In the Jones laboratory we investigate the roles of various proteins (in the past most notably Cdh1 and Emi2) in development of the mouse oocyte by modifying their transcription.
We usually achieve this by microinjection of morpholinos and/or cRNAs.
Morpholinos are synthetic oligonucleotides, designed to bind to specific RNA molecules and block transcription of proteins. This approach allows robust knockdown of proteins with little off target effect.
We also construct cRNAs of genes of interest, usually tagged with a fluorescent gene such as GFP, YFP or Venus. Once microinjected into oocytes the RNA is expressed as protein and it is possible to follow the fate of these proteins by fluorescence microscopy. This gives valuable information about a proteins localization and destruction in real time. This technique is extremely valuable when studying oocyte maturation because as in mitosis, a proteins temporal and spatial localization and its destruction are crucial for its regulation during the cell cycle.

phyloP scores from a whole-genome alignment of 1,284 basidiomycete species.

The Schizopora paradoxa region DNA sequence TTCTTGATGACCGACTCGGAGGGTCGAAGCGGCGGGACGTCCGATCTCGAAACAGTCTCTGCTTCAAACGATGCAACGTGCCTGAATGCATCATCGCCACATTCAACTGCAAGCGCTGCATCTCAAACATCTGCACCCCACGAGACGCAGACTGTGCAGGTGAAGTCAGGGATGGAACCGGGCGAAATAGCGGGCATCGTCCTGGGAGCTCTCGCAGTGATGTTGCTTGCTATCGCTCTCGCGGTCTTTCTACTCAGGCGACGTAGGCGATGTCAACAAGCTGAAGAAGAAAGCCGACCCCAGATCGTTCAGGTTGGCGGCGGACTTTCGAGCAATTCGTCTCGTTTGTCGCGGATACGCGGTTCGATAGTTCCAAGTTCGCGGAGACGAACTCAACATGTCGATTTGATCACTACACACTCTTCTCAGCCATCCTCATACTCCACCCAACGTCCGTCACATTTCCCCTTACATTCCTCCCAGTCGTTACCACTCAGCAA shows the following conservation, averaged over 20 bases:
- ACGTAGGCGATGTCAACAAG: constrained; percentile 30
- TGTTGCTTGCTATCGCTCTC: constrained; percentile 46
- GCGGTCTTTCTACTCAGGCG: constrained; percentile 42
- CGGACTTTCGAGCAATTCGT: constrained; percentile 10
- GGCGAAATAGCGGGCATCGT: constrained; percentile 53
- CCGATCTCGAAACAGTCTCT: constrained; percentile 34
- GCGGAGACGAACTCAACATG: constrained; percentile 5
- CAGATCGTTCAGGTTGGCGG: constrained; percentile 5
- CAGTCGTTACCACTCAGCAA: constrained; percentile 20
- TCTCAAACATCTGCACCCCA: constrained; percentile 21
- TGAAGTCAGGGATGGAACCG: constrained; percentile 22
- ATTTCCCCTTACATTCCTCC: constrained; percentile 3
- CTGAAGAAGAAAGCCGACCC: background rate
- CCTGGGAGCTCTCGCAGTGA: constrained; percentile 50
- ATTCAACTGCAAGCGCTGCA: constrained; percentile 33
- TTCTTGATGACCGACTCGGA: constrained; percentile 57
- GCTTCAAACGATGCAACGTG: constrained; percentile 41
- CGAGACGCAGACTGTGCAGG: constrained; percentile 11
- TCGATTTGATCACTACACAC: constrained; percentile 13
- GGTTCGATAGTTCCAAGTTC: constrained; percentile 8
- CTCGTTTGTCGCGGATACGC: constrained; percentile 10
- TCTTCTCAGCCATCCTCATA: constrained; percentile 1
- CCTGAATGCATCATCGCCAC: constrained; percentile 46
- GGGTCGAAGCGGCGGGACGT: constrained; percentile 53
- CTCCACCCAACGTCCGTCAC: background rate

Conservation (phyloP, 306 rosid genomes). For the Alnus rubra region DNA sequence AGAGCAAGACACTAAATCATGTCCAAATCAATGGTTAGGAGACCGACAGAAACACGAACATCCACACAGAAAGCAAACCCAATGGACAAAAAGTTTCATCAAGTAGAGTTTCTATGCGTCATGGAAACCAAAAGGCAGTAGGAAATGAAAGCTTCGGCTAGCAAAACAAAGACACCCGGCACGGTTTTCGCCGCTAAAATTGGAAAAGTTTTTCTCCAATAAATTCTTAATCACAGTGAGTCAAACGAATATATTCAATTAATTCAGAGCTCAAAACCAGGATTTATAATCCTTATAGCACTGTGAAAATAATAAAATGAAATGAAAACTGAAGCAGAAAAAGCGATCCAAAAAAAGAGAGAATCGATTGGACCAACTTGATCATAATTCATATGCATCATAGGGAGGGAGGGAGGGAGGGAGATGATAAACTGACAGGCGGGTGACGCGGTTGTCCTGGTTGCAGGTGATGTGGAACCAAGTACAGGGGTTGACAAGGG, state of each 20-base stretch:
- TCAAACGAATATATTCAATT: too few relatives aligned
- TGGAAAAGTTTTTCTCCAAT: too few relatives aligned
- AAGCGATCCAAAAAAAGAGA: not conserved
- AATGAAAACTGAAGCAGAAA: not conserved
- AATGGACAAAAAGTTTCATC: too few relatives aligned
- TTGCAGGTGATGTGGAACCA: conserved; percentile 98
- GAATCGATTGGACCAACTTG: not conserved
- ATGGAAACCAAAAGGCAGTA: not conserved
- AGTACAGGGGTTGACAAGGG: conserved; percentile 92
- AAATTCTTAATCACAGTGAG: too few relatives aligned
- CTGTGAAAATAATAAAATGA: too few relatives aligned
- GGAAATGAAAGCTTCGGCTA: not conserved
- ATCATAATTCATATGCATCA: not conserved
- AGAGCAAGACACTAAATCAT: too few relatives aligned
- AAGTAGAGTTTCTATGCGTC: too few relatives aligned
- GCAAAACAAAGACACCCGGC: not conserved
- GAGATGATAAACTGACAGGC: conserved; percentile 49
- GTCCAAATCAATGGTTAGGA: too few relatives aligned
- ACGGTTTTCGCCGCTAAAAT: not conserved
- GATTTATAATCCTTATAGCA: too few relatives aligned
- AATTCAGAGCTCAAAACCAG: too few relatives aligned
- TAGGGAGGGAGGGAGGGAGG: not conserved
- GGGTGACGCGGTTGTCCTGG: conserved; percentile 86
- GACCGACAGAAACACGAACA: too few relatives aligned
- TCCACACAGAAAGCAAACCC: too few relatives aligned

To complement these techniques we have a range of high end microscopes including three inverted microscopes, equipped with micromanipulation apparatus for injection of oocytes and fluorescent lamps, cameras and imaging software for real-time recordings of oocyte maturation. In addition we have a laser scanning confocal microscope equipped for live cell imaging and immunofluorescence studies and a Nikon Biostation IM for long term imaging.
Because the goal of meiosis is production of euploid gametes, it has been important for us to be able to reliably count the chromosome compliment of mature oocytes. We have therefore developed an in-situ assay for counting chromosomes, utilizing staining of kinetochores by CREST anti-serum and DNA by Hoechst. 3D confocal imaging allows us to count the CREST foci within and oocyte and within polar bodies to reveal any chromosome segregation errors, without having to spread the chromosomes by traditional methods, which run the risk of chromosome losses during the procedure.
Microinjection of cRNA into a GV stage oocyte.
In-situ chromosome count. Chromatin (green) and Kinetochores (pink).